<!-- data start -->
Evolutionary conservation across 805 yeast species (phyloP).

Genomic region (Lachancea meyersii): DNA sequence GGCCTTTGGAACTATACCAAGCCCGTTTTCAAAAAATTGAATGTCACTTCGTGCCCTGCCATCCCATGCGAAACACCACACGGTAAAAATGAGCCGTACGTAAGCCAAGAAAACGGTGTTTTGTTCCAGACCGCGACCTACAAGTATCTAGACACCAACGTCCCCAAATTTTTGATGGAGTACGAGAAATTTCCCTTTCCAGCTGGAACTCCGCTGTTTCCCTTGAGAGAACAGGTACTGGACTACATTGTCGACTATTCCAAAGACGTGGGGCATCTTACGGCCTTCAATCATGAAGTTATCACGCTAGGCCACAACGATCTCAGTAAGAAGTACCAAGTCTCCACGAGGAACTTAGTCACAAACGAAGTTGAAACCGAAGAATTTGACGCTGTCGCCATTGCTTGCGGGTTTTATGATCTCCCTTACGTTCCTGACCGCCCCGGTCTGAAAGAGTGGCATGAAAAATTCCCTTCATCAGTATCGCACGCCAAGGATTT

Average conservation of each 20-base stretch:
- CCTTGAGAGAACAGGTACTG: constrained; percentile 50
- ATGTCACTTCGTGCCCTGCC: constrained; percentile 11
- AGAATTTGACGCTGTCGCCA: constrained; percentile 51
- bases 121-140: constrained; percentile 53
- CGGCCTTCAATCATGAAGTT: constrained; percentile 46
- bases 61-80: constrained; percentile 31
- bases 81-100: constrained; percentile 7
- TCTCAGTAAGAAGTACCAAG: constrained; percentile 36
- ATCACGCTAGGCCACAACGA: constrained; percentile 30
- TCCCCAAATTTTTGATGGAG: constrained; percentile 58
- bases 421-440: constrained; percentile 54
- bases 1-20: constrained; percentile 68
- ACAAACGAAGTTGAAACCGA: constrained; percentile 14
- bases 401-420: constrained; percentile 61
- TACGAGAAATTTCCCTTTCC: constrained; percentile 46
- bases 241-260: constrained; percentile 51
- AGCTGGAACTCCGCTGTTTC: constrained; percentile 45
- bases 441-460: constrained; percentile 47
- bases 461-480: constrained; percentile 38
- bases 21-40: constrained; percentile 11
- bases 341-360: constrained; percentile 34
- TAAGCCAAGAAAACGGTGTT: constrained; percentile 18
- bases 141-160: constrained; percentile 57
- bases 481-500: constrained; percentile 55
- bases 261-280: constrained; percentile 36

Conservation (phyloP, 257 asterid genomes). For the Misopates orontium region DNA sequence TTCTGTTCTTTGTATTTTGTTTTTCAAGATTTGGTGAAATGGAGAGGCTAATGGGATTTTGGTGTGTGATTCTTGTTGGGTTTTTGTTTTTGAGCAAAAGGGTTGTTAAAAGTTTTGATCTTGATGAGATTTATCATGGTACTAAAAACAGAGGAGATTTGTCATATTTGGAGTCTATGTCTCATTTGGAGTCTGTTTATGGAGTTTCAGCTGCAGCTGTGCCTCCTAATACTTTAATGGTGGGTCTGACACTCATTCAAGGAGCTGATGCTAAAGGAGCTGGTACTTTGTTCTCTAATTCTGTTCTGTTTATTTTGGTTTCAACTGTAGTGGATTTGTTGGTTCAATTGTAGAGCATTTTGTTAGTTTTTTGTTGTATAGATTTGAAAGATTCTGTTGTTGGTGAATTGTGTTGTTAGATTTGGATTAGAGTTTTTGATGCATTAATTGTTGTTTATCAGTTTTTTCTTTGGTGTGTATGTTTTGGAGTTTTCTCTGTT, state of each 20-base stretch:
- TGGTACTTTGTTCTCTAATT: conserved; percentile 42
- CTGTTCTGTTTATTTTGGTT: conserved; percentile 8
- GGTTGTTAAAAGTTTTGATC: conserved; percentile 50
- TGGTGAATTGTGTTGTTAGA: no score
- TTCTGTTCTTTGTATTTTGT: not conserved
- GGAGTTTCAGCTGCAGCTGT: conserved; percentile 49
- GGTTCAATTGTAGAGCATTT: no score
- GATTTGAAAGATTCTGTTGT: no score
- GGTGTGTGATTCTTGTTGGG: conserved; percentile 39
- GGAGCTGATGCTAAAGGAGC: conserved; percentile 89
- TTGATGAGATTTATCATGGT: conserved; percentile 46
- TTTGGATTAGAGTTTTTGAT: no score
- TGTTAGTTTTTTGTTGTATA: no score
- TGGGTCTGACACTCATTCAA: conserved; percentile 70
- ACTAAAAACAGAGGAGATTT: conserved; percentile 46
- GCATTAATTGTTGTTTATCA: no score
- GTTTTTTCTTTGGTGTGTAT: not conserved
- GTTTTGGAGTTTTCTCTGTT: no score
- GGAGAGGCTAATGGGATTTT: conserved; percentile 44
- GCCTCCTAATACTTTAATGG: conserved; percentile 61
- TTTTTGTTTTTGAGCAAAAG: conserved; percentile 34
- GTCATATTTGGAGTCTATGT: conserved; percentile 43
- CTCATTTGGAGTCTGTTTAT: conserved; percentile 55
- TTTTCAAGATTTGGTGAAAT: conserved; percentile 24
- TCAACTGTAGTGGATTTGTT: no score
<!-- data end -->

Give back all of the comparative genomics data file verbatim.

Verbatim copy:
Evolutionary conservation across 805 yeast species (phyloP).

Genomic region (Lachancea meyersii): DNA sequence GGCCTTTGGAACTATACCAAGCCCGTTTTCAAAAAATTGAATGTCACTTCGTGCCCTGCCATCCCATGCGAAACACCACACGGTAAAAATGAGCCGTACGTAAGCCAAGAAAACGGTGTTTTGTTCCAGACCGCGACCTACAAGTATCTAGACACCAACGTCCCCAAATTTTTGATGGAGTACGAGAAATTTCCCTTTCCAGCTGGAACTCCGCTGTTTCCCTTGAGAGAACAGGTACTGGACTACATTGTCGACTATTCCAAAGACGTGGGGCATCTTACGGCCTTCAATCATGAAGTTATCACGCTAGGCCACAACGATCTCAGTAAGAAGTACCAAGTCTCCACGAGGAACTTAGTCACAAACGAAGTTGAAACCGAAGAATTTGACGCTGTCGCCATTGCTTGCGGGTTTTATGATCTCCCTTACGTTCCTGACCGCCCCGGTCTGAAAGAGTGGCATGAAAAATTCCCTTCATCAGTATCGCACGCCAAGGATTT

Average conservation of each 20-base stretch:
- CCTTGAGAGAACAGGTACTG: constrained; percentile 50
- ATGTCACTTCGTGCCCTGCC: constrained; percentile 11
- AGAATTTGACGCTGTCGCCA: constrained; percentile 51
- bases 121-140: constrained; percentile 53
- CGGCCTTCAATCATGAAGTT: constrained; percentile 46
- bases 61-80: constrained; percentile 31
- bases 81-100: constrained; percentile 7
- TCTCAGTAAGAAGTACCAAG: constrained; percentile 36
- ATCACGCTAGGCCACAACGA: constrained; percentile 30
- TCCCCAAATTTTTGATGGAG: constrained; percentile 58
- bases 421-440: constrained; percentile 54
- bases 1-20: constrained; percentile 68
- ACAAACGAAGTTGAAACCGA: constrained; percentile 14
- bases 401-420: constrained; percentile 61
- TACGAGAAATTTCCCTTTCC: constrained; percentile 46
- bases 241-260: constrained; percentile 51
- AGCTGGAACTCCGCTGTTTC: constrained; percentile 45
- bases 441-460: constrained; percentile 47
- bases 461-480: constrained; percentile 38
- bases 21-40: constrained; percentile 11
- bases 341-360: constrained; percentile 34
- TAAGCCAAGAAAACGGTGTT: constrained; percentile 18
- bases 141-160: constrained; percentile 57
- bases 481-500: constrained; percentile 55
- bases 261-280: constrained; percentile 36

Conservation (phyloP, 257 asterid genomes). For the Misopates orontium region DNA sequence TTCTGTTCTTTGTATTTTGTTTTTCAAGATTTGGTGAAATGGAGAGGCTAATGGGATTTTGGTGTGTGATTCTTGTTGGGTTTTTGTTTTTGAGCAAAAGGGTTGTTAAAAGTTTTGATCTTGATGAGATTTATCATGGTACTAAAAACAGAGGAGATTTGTCATATTTGGAGTCTATGTCTCATTTGGAGTCTGTTTATGGAGTTTCAGCTGCAGCTGTGCCTCCTAATACTTTAATGGTGGGTCTGACACTCATTCAAGGAGCTGATGCTAAAGGAGCTGGTACTTTGTTCTCTAATTCTGTTCTGTTTATTTTGGTTTCAACTGTAGTGGATTTGTTGGTTCAATTGTAGAGCATTTTGTTAGTTTTTTGTTGTATAGATTTGAAAGATTCTGTTGTTGGTGAATTGTGTTGTTAGATTTGGATTAGAGTTTTTGATGCATTAATTGTTGTTTATCAGTTTTTTCTTTGGTGTGTATGTTTTGGAGTTTTCTCTGTT, state of each 20-base stretch:
- TGGTACTTTGTTCTCTAATT: conserved; percentile 42
- CTGTTCTGTTTATTTTGGTT: conserved; percentile 8
- GGTTGTTAAAAGTTTTGATC: conserved; percentile 50
- TGGTGAATTGTGTTGTTAGA: no score
- TTCTGTTCTTTGTATTTTGT: not conserved
- GGAGTTTCAGCTGCAGCTGT: conserved; percentile 49
- GGTTCAATTGTAGAGCATTT: no score
- GATTTGAAAGATTCTGTTGT: no score
- GGTGTGTGATTCTTGTTGGG: conserved; percentile 39
- GGAGCTGATGCTAAAGGAGC: conserved; percentile 89
- TTGATGAGATTTATCATGGT: conserved; percentile 46
- TTTGGATTAGAGTTTTTGAT: no score
- TGTTAGTTTTTTGTTGTATA: no score
- TGGGTCTGACACTCATTCAA: conserved; percentile 70
- ACTAAAAACAGAGGAGATTT: conserved; percentile 46
- GCATTAATTGTTGTTTATCA: no score
- GTTTTTTCTTTGGTGTGTAT: not conserved
- GTTTTGGAGTTTTCTCTGTT: no score
- GGAGAGGCTAATGGGATTTT: conserved; percentile 44
- GCCTCCTAATACTTTAATGG: conserved; percentile 61
- TTTTTGTTTTTGAGCAAAAG: conserved; percentile 34
- GTCATATTTGGAGTCTATGT: conserved; percentile 43
- CTCATTTGGAGTCTGTTTAT: conserved; percentile 55
- TTTTCAAGATTTGGTGAAAT: conserved; percentile 24
- TCAACTGTAGTGGATTTGTT: no score